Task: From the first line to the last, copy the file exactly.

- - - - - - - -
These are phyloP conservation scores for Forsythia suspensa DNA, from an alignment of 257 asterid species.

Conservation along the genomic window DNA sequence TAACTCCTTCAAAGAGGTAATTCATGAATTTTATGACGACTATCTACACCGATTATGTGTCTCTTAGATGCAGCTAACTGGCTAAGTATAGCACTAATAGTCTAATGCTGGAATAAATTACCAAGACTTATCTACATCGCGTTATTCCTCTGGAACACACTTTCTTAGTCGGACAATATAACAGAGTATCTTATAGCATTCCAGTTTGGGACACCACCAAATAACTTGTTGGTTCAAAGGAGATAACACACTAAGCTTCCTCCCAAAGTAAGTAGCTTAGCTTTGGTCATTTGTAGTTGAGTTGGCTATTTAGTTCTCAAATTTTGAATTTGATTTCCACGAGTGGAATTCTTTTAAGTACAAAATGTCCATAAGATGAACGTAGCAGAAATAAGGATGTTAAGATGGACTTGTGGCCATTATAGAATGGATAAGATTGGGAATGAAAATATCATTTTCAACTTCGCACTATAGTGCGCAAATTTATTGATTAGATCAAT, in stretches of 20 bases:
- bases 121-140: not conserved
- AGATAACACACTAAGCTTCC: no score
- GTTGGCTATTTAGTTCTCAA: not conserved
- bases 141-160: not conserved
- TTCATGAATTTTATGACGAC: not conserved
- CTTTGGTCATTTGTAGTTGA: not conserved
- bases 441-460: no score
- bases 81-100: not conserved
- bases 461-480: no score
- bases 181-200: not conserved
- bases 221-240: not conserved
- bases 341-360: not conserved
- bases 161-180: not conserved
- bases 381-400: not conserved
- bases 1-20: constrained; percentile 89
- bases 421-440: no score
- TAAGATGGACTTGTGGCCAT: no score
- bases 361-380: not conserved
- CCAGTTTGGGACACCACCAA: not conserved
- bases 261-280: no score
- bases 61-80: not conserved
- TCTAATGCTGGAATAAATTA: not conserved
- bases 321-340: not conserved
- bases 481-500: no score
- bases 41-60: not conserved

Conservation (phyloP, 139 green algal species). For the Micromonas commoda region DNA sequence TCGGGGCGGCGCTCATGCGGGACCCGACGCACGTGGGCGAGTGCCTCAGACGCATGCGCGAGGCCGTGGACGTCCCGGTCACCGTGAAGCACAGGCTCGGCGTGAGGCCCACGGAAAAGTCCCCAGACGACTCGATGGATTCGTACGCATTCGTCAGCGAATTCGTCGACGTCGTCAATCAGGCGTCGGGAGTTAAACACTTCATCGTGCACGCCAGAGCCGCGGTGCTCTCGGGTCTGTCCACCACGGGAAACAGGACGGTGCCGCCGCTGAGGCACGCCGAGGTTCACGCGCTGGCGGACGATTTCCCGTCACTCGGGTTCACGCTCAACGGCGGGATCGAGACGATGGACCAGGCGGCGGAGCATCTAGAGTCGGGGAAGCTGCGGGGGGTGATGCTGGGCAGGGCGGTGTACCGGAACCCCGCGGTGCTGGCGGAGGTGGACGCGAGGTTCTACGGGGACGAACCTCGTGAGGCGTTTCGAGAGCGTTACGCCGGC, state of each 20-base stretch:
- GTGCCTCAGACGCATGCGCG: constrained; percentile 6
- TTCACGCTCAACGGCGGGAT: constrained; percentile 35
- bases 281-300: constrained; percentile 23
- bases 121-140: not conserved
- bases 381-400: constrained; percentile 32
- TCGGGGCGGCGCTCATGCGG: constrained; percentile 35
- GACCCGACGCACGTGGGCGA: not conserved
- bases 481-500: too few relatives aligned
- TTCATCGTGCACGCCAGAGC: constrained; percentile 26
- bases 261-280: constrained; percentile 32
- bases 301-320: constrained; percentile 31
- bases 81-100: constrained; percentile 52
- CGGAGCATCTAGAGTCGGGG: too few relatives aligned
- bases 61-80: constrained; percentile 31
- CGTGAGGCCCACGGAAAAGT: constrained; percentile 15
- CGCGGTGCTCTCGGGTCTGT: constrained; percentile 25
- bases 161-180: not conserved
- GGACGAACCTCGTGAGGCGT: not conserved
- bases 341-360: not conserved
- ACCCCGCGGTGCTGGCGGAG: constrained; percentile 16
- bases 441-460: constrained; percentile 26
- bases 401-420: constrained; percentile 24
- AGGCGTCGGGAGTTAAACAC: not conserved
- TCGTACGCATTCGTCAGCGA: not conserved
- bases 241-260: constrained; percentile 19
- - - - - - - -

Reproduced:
These are phyloP conservation scores for Forsythia suspensa DNA, from an alignment of 257 asterid species.

Conservation along the genomic window DNA sequence TAACTCCTTCAAAGAGGTAATTCATGAATTTTATGACGACTATCTACACCGATTATGTGTCTCTTAGATGCAGCTAACTGGCTAAGTATAGCACTAATAGTCTAATGCTGGAATAAATTACCAAGACTTATCTACATCGCGTTATTCCTCTGGAACACACTTTCTTAGTCGGACAATATAACAGAGTATCTTATAGCATTCCAGTTTGGGACACCACCAAATAACTTGTTGGTTCAAAGGAGATAACACACTAAGCTTCCTCCCAAAGTAAGTAGCTTAGCTTTGGTCATTTGTAGTTGAGTTGGCTATTTAGTTCTCAAATTTTGAATTTGATTTCCACGAGTGGAATTCTTTTAAGTACAAAATGTCCATAAGATGAACGTAGCAGAAATAAGGATGTTAAGATGGACTTGTGGCCATTATAGAATGGATAAGATTGGGAATGAAAATATCATTTTCAACTTCGCACTATAGTGCGCAAATTTATTGATTAGATCAAT, in stretches of 20 bases:
- bases 121-140: not conserved
- AGATAACACACTAAGCTTCC: no score
- GTTGGCTATTTAGTTCTCAA: not conserved
- bases 141-160: not conserved
- TTCATGAATTTTATGACGAC: not conserved
- CTTTGGTCATTTGTAGTTGA: not conserved
- bases 441-460: no score
- bases 81-100: not conserved
- bases 461-480: no score
- bases 181-200: not conserved
- bases 221-240: not conserved
- bases 341-360: not conserved
- bases 161-180: not conserved
- bases 381-400: not conserved
- bases 1-20: constrained; percentile 89
- bases 421-440: no score
- TAAGATGGACTTGTGGCCAT: no score
- bases 361-380: not conserved
- CCAGTTTGGGACACCACCAA: not conserved
- bases 261-280: no score
- bases 61-80: not conserved
- TCTAATGCTGGAATAAATTA: not conserved
- bases 321-340: not conserved
- bases 481-500: no score
- bases 41-60: not conserved

Conservation (phyloP, 139 green algal species). For the Micromonas commoda region DNA sequence TCGGGGCGGCGCTCATGCGGGACCCGACGCACGTGGGCGAGTGCCTCAGACGCATGCGCGAGGCCGTGGACGTCCCGGTCACCGTGAAGCACAGGCTCGGCGTGAGGCCCACGGAAAAGTCCCCAGACGACTCGATGGATTCGTACGCATTCGTCAGCGAATTCGTCGACGTCGTCAATCAGGCGTCGGGAGTTAAACACTTCATCGTGCACGCCAGAGCCGCGGTGCTCTCGGGTCTGTCCACCACGGGAAACAGGACGGTGCCGCCGCTGAGGCACGCCGAGGTTCACGCGCTGGCGGACGATTTCCCGTCACTCGGGTTCACGCTCAACGGCGGGATCGAGACGATGGACCAGGCGGCGGAGCATCTAGAGTCGGGGAAGCTGCGGGGGGTGATGCTGGGCAGGGCGGTGTACCGGAACCCCGCGGTGCTGGCGGAGGTGGACGCGAGGTTCTACGGGGACGAACCTCGTGAGGCGTTTCGAGAGCGTTACGCCGGC, state of each 20-base stretch:
- GTGCCTCAGACGCATGCGCG: constrained; percentile 6
- TTCACGCTCAACGGCGGGAT: constrained; percentile 35
- bases 281-300: constrained; percentile 23
- bases 121-140: not conserved
- bases 381-400: constrained; percentile 32
- TCGGGGCGGCGCTCATGCGG: constrained; percentile 35
- GACCCGACGCACGTGGGCGA: not conserved
- bases 481-500: too few relatives aligned
- TTCATCGTGCACGCCAGAGC: constrained; percentile 26
- bases 261-280: constrained; percentile 32
- bases 301-320: constrained; percentile 31
- bases 81-100: constrained; percentile 52
- CGGAGCATCTAGAGTCGGGG: too few relatives aligned
- bases 61-80: constrained; percentile 31
- CGTGAGGCCCACGGAAAAGT: constrained; percentile 15
- CGCGGTGCTCTCGGGTCTGT: constrained; percentile 25
- bases 161-180: not conserved
- GGACGAACCTCGTGAGGCGT: not conserved
- bases 341-360: not conserved
- ACCCCGCGGTGCTGGCGGAG: constrained; percentile 16
- bases 441-460: constrained; percentile 26
- bases 401-420: constrained; percentile 24
- AGGCGTCGGGAGTTAAACAC: not conserved
- TCGTACGCATTCGTCAGCGA: not conserved
- bases 241-260: constrained; percentile 19